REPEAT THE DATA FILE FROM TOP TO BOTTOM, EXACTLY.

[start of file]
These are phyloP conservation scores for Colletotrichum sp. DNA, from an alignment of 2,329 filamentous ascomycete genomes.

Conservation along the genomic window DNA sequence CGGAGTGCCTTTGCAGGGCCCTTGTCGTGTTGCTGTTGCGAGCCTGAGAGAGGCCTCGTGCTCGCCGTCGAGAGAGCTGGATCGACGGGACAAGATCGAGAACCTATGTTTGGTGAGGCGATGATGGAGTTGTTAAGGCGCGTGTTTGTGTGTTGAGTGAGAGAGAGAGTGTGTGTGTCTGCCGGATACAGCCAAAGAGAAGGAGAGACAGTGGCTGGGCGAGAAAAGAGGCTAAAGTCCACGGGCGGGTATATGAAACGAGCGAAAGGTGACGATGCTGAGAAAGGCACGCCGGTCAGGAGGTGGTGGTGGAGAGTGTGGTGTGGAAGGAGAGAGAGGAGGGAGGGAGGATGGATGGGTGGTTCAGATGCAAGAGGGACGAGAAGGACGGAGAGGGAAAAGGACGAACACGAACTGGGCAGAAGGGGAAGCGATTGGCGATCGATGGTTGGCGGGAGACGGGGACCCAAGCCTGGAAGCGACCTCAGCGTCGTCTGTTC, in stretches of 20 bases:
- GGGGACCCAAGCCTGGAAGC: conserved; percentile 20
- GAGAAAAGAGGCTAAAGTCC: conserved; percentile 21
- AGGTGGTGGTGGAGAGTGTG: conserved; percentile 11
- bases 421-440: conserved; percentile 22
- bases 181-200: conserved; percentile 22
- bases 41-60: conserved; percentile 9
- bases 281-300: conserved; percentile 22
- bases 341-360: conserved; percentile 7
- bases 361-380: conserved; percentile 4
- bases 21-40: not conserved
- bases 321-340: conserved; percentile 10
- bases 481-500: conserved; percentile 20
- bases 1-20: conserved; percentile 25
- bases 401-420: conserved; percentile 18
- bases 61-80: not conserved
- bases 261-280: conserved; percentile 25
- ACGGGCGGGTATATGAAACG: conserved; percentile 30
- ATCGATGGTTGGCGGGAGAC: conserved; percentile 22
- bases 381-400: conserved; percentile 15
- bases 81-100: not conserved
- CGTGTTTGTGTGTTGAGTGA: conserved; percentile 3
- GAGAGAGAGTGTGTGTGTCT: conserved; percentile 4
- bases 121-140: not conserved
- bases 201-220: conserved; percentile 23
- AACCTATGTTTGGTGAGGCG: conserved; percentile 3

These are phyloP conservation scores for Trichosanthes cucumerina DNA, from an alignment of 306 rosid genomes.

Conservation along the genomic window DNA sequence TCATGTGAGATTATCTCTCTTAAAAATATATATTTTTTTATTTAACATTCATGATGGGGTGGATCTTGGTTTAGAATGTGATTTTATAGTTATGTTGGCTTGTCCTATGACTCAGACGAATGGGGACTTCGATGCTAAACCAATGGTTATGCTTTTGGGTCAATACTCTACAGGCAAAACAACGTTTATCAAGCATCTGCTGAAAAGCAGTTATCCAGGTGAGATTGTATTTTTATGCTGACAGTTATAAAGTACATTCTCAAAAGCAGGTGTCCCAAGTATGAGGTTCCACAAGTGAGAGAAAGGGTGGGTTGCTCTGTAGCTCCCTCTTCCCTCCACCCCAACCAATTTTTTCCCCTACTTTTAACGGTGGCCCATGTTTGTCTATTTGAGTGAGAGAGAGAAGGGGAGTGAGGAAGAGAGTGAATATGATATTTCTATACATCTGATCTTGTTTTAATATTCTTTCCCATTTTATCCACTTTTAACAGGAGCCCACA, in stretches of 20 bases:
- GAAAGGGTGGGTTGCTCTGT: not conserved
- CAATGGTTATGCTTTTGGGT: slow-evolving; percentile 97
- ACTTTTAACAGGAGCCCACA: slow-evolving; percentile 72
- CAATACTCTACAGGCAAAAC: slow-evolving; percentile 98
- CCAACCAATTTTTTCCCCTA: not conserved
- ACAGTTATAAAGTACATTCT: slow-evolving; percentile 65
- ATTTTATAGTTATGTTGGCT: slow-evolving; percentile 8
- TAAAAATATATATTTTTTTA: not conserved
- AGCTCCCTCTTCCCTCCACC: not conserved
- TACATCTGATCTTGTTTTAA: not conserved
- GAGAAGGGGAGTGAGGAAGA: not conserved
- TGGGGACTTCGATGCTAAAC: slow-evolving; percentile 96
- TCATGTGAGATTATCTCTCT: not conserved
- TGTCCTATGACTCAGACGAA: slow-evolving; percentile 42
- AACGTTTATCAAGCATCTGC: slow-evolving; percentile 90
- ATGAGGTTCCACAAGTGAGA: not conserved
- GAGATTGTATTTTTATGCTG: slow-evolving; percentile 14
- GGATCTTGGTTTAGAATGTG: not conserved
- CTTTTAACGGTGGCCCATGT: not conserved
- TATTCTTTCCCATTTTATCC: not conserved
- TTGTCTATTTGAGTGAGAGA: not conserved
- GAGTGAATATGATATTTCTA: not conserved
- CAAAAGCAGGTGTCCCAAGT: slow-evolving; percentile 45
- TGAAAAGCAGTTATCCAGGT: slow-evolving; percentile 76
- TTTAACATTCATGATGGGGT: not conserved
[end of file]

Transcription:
These are phyloP conservation scores for Colletotrichum sp. DNA, from an alignment of 2,329 filamentous ascomycete genomes.

Conservation along the genomic window DNA sequence CGGAGTGCCTTTGCAGGGCCCTTGTCGTGTTGCTGTTGCGAGCCTGAGAGAGGCCTCGTGCTCGCCGTCGAGAGAGCTGGATCGACGGGACAAGATCGAGAACCTATGTTTGGTGAGGCGATGATGGAGTTGTTAAGGCGCGTGTTTGTGTGTTGAGTGAGAGAGAGAGTGTGTGTGTCTGCCGGATACAGCCAAAGAGAAGGAGAGACAGTGGCTGGGCGAGAAAAGAGGCTAAAGTCCACGGGCGGGTATATGAAACGAGCGAAAGGTGACGATGCTGAGAAAGGCACGCCGGTCAGGAGGTGGTGGTGGAGAGTGTGGTGTGGAAGGAGAGAGAGGAGGGAGGGAGGATGGATGGGTGGTTCAGATGCAAGAGGGACGAGAAGGACGGAGAGGGAAAAGGACGAACACGAACTGGGCAGAAGGGGAAGCGATTGGCGATCGATGGTTGGCGGGAGACGGGGACCCAAGCCTGGAAGCGACCTCAGCGTCGTCTGTTC, in stretches of 20 bases:
- GGGGACCCAAGCCTGGAAGC: conserved; percentile 20
- GAGAAAAGAGGCTAAAGTCC: conserved; percentile 21
- AGGTGGTGGTGGAGAGTGTG: conserved; percentile 11
- bases 421-440: conserved; percentile 22
- bases 181-200: conserved; percentile 22
- bases 41-60: conserved; percentile 9
- bases 281-300: conserved; percentile 22
- bases 341-360: conserved; percentile 7
- bases 361-380: conserved; percentile 4
- bases 21-40: not conserved
- bases 321-340: conserved; percentile 10
- bases 481-500: conserved; percentile 20
- bases 1-20: conserved; percentile 25
- bases 401-420: conserved; percentile 18
- bases 61-80: not conserved
- bases 261-280: conserved; percentile 25
- ACGGGCGGGTATATGAAACG: conserved; percentile 30
- ATCGATGGTTGGCGGGAGAC: conserved; percentile 22
- bases 381-400: conserved; percentile 15
- bases 81-100: not conserved
- CGTGTTTGTGTGTTGAGTGA: conserved; percentile 3
- GAGAGAGAGTGTGTGTGTCT: conserved; percentile 4
- bases 121-140: not conserved
- bases 201-220: conserved; percentile 23
- AACCTATGTTTGGTGAGGCG: conserved; percentile 3

These are phyloP conservation scores for Trichosanthes cucumerina DNA, from an alignment of 306 rosid genomes.

Conservation along the genomic window DNA sequence TCATGTGAGATTATCTCTCTTAAAAATATATATTTTTTTATTTAACATTCATGATGGGGTGGATCTTGGTTTAGAATGTGATTTTATAGTTATGTTGGCTTGTCCTATGACTCAGACGAATGGGGACTTCGATGCTAAACCAATGGTTATGCTTTTGGGTCAATACTCTACAGGCAAAACAACGTTTATCAAGCATCTGCTGAAAAGCAGTTATCCAGGTGAGATTGTATTTTTATGCTGACAGTTATAAAGTACATTCTCAAAAGCAGGTGTCCCAAGTATGAGGTTCCACAAGTGAGAGAAAGGGTGGGTTGCTCTGTAGCTCCCTCTTCCCTCCACCCCAACCAATTTTTTCCCCTACTTTTAACGGTGGCCCATGTTTGTCTATTTGAGTGAGAGAGAGAAGGGGAGTGAGGAAGAGAGTGAATATGATATTTCTATACATCTGATCTTGTTTTAATATTCTTTCCCATTTTATCCACTTTTAACAGGAGCCCACA, in stretches of 20 bases:
- GAAAGGGTGGGTTGCTCTGT: not conserved
- CAATGGTTATGCTTTTGGGT: slow-evolving; percentile 97
- ACTTTTAACAGGAGCCCACA: slow-evolving; percentile 72
- CAATACTCTACAGGCAAAAC: slow-evolving; percentile 98
- CCAACCAATTTTTTCCCCTA: not conserved
- ACAGTTATAAAGTACATTCT: slow-evolving; percentile 65
- ATTTTATAGTTATGTTGGCT: slow-evolving; percentile 8
- TAAAAATATATATTTTTTTA: not conserved
- AGCTCCCTCTTCCCTCCACC: not conserved
- TACATCTGATCTTGTTTTAA: not conserved
- GAGAAGGGGAGTGAGGAAGA: not conserved
- TGGGGACTTCGATGCTAAAC: slow-evolving; percentile 96
- TCATGTGAGATTATCTCTCT: not conserved
- TGTCCTATGACTCAGACGAA: slow-evolving; percentile 42
- AACGTTTATCAAGCATCTGC: slow-evolving; percentile 90
- ATGAGGTTCCACAAGTGAGA: not conserved
- GAGATTGTATTTTTATGCTG: slow-evolving; percentile 14
- GGATCTTGGTTTAGAATGTG: not conserved
- CTTTTAACGGTGGCCCATGT: not conserved
- TATTCTTTCCCATTTTATCC: not conserved
- TTGTCTATTTGAGTGAGAGA: not conserved
- GAGTGAATATGATATTTCTA: not conserved
- CAAAAGCAGGTGTCCCAAGT: slow-evolving; percentile 45
- TGAAAAGCAGTTATCCAGGT: slow-evolving; percentile 76
- TTTAACATTCATGATGGGGT: not conserved